In 2016, France’s greenhouse gas emissions were 3.6% higher than the targets set by the “Low Carbon National Strategy”, with a total of 463 million tons of CO2 equivalent.
In 2017, for the first time in 23 years, CO2 emissions from new cars increased again. This is a result of the disenchantment regarding diesel and the very strong expansion of oil-powered engines. Concerning electricity, CO2 emissions are increasing for the third consecutive year (+ 20.5%): the decrease in both nuclear and hydraulic production, as well as cold snaps, have required a greater use of fossil thermal production means.
1 june 2017 US withdrawal from the Paris climate agreement 6 july 2017 Presentation of the Climate Plan 20 july 2017 - 21 december 2017 French National Food Conference 12 december 2017 International Climate Summit, One Planet Summit 19 december 2017 Adoption of the bill on the end of hydrocarbon exploitation by 2040 23 april 2018 Presentation of the executive’s roadmap on circular economy
1 june 2017
US withdrawal from the Paris climate agreementjune 2017
6 july 2017
Presentation of the Climate Planjuly 2017
20 july 2017 - 21 december 2017
French National Food Conference
12 december 2017
International Climate Summit, One Planet Summitdecember 2017
19 december 2017
Adoption of the bill on the end of hydrocarbon exploitation by 2040
23 april 2018
Presentation of the executive’s roadmap on circular economyapril 2018
|Description:||Prohibition to grant hydrocarbon exploration licenses and non-extension of concessions beyond 2040
Modification of the taxation concerning hydrocarbon exploration and production
|€16 million of extra tax revenues for public finances|
|Additional revenues for the State:||€10 million|
|Additional revenues for local authorities:||€5 million + €1 million|
|Additional revenues for social security:||€0|
The law ending hydrocarbon exploration and production in France was adopted in the end of 2017. It will gradually lead to a reduction in hydrocarbon production until 2040, as the concessions come to an end. In order to disincentivize the exploration of hydrocarbon and to compensate communities in the short term for future revenue losses, the fees associated with the extraction of petroleum products have been increased in the amended 2017 Finance Bill. A new underground exploration tax has also been introduced.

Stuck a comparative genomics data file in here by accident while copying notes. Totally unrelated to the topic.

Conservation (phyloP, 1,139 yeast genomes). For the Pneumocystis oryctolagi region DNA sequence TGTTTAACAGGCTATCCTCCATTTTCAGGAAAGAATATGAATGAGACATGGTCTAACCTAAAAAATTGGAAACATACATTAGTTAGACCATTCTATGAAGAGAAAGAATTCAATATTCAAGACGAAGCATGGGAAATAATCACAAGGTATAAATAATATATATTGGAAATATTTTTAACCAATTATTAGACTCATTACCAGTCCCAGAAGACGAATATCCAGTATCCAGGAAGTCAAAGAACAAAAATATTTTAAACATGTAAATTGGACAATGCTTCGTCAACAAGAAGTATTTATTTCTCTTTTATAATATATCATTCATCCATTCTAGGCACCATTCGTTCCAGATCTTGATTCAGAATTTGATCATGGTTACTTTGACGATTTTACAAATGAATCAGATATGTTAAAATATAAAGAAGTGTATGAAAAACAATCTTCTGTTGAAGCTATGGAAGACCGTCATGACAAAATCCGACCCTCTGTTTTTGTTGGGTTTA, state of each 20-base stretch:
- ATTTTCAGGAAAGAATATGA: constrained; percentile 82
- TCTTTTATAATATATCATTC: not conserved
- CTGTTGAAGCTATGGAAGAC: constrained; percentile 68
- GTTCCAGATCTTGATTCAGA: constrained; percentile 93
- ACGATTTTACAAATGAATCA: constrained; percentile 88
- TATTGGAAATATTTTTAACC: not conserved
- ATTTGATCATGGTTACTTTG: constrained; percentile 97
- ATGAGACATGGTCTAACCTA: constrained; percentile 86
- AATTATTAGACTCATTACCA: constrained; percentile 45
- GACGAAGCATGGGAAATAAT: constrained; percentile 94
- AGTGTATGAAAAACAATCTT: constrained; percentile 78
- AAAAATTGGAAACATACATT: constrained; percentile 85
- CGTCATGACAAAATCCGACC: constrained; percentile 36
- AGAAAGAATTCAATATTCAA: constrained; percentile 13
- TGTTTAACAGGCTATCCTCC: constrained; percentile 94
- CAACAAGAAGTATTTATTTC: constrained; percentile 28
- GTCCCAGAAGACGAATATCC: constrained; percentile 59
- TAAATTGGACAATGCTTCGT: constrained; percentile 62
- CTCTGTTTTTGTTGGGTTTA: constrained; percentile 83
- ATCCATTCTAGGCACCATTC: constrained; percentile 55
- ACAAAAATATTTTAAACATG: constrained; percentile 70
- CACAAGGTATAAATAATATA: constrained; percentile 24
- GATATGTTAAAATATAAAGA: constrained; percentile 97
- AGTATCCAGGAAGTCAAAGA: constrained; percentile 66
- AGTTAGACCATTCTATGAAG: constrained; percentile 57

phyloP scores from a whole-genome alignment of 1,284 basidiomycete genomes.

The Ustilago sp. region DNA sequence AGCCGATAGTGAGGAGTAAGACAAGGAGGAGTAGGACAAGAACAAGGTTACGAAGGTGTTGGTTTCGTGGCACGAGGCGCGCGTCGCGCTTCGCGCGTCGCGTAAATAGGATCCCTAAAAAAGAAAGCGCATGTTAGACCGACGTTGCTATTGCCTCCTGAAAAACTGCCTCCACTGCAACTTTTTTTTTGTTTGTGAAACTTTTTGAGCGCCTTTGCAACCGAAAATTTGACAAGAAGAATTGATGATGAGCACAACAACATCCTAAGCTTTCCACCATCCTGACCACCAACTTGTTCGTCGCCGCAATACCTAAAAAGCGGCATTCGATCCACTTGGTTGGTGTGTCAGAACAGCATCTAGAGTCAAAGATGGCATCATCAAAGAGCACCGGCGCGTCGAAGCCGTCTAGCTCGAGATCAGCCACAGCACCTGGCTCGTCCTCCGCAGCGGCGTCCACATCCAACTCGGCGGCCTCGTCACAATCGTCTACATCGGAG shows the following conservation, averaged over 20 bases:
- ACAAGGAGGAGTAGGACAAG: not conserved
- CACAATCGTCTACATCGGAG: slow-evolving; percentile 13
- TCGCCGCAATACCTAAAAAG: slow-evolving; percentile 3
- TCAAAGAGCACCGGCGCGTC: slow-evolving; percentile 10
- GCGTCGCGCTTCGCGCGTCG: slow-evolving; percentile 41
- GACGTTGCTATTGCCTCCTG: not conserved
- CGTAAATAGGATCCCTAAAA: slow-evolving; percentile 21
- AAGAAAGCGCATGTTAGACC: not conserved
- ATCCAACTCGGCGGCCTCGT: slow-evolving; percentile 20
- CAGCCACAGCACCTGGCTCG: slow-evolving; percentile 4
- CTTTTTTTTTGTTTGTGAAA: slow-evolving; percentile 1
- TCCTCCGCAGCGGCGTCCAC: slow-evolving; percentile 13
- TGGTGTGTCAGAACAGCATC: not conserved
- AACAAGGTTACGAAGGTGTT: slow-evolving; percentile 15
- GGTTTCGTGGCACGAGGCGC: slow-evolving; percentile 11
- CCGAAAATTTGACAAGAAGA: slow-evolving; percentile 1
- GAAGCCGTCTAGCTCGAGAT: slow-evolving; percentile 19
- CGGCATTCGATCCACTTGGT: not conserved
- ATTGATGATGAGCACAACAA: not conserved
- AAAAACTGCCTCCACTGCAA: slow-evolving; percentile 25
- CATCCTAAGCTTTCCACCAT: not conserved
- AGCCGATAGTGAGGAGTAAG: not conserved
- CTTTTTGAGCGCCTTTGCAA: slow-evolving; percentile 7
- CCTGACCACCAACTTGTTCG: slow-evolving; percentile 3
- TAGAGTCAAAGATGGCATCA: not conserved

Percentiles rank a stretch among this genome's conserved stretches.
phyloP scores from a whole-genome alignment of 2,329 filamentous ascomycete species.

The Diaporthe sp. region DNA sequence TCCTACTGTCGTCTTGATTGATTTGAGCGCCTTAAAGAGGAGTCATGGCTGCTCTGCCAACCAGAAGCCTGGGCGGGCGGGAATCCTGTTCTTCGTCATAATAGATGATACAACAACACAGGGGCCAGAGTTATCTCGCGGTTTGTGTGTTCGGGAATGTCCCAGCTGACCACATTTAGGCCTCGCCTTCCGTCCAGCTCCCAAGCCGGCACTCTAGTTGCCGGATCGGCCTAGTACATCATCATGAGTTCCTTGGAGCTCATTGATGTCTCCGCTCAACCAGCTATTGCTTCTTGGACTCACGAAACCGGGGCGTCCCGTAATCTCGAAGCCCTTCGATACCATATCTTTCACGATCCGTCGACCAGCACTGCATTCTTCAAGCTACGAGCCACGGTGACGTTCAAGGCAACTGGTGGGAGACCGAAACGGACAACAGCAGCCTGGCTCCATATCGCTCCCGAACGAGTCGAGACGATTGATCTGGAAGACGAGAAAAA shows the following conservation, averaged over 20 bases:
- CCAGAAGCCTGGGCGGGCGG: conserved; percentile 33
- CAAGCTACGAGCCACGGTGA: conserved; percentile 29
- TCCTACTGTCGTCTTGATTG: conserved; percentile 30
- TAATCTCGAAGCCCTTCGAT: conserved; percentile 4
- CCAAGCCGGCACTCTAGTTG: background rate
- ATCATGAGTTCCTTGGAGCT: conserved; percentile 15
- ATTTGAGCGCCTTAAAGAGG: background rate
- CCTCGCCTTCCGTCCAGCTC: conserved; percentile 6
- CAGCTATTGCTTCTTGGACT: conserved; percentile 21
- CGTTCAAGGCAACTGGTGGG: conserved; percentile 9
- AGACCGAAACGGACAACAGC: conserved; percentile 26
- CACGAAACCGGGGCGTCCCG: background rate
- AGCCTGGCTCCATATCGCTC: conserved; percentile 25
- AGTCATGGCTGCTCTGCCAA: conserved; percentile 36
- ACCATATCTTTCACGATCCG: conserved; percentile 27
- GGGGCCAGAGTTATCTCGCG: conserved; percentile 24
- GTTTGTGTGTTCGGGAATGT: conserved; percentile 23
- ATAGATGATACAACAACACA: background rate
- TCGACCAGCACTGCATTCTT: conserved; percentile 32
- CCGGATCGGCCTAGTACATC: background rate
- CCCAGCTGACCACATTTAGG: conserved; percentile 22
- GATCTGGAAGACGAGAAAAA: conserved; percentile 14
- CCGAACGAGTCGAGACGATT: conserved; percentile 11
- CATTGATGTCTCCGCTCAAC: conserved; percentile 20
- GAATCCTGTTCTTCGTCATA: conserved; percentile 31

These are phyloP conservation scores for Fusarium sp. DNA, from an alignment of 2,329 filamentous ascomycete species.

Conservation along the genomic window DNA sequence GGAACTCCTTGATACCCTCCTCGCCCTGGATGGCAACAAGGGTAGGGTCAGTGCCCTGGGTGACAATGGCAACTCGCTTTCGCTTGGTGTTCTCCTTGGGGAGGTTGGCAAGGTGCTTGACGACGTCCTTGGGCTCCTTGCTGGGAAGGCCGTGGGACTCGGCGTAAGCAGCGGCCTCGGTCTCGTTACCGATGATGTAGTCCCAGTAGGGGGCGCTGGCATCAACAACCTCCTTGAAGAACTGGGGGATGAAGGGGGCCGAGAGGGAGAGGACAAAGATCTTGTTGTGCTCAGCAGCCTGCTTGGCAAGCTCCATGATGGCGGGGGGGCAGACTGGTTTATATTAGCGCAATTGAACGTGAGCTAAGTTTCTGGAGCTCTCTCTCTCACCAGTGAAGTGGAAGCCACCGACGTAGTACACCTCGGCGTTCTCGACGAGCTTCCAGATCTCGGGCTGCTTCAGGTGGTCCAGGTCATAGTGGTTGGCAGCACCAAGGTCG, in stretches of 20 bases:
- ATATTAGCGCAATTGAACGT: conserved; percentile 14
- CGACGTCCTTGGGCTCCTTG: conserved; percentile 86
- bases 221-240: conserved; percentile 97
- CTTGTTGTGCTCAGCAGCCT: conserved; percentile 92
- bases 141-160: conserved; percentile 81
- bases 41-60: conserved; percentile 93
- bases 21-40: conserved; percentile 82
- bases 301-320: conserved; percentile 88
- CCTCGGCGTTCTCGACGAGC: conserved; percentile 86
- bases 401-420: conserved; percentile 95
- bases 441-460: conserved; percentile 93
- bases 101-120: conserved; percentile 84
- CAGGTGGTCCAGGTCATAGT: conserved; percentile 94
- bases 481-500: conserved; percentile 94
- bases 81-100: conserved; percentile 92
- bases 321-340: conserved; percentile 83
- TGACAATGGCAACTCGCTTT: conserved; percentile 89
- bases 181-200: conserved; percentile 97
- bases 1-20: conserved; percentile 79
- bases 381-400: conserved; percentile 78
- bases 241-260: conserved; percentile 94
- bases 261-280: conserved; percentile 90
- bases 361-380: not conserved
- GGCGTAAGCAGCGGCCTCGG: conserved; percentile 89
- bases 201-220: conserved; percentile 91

These changes have a positive short-term impact, estimated at +€16 million per year. Nevertheless, in the long term, they will lead to an attrition in hydrocarbon production revenues.
|Savings of €635 million for public finances|
|Savings for the State:||€+335 – 970 = – 635 million|
|Savings for local authorities:||€0|
|Savings for social security:||€0|
Several measures to help households face the rise of the carbon tax have been agreed:
|Difference at trend in M€||2018||2018||2020||2021||2022|
|Reevaluation of the energy voucher||0||200||200||200||200|
|Extension of the vehicle conversion premium||135||135||135||135||135|
|Help in the conversion of oil-fired boilers||0||0||0||0||0|
|Extension of the energy transition tax credit||-845||-970||-970||-970||-970|
In total, these measures generate an additional cost of €335 million of State spending, but also €970 million in lower tax spending, thus representing a net positive impact of €635 million on the State budget.
|Description:||The carbon tax increase included in the 2018-2022 Public Finance Planning Act is based on two measures:
|€8.3 billion of extra tax revenues per year, at the end of the term|
|Additional revenues for the State:||€8.3 billion|
|Additional revenues for local authorities:||€0|
|Additional revenues for social security:||€0|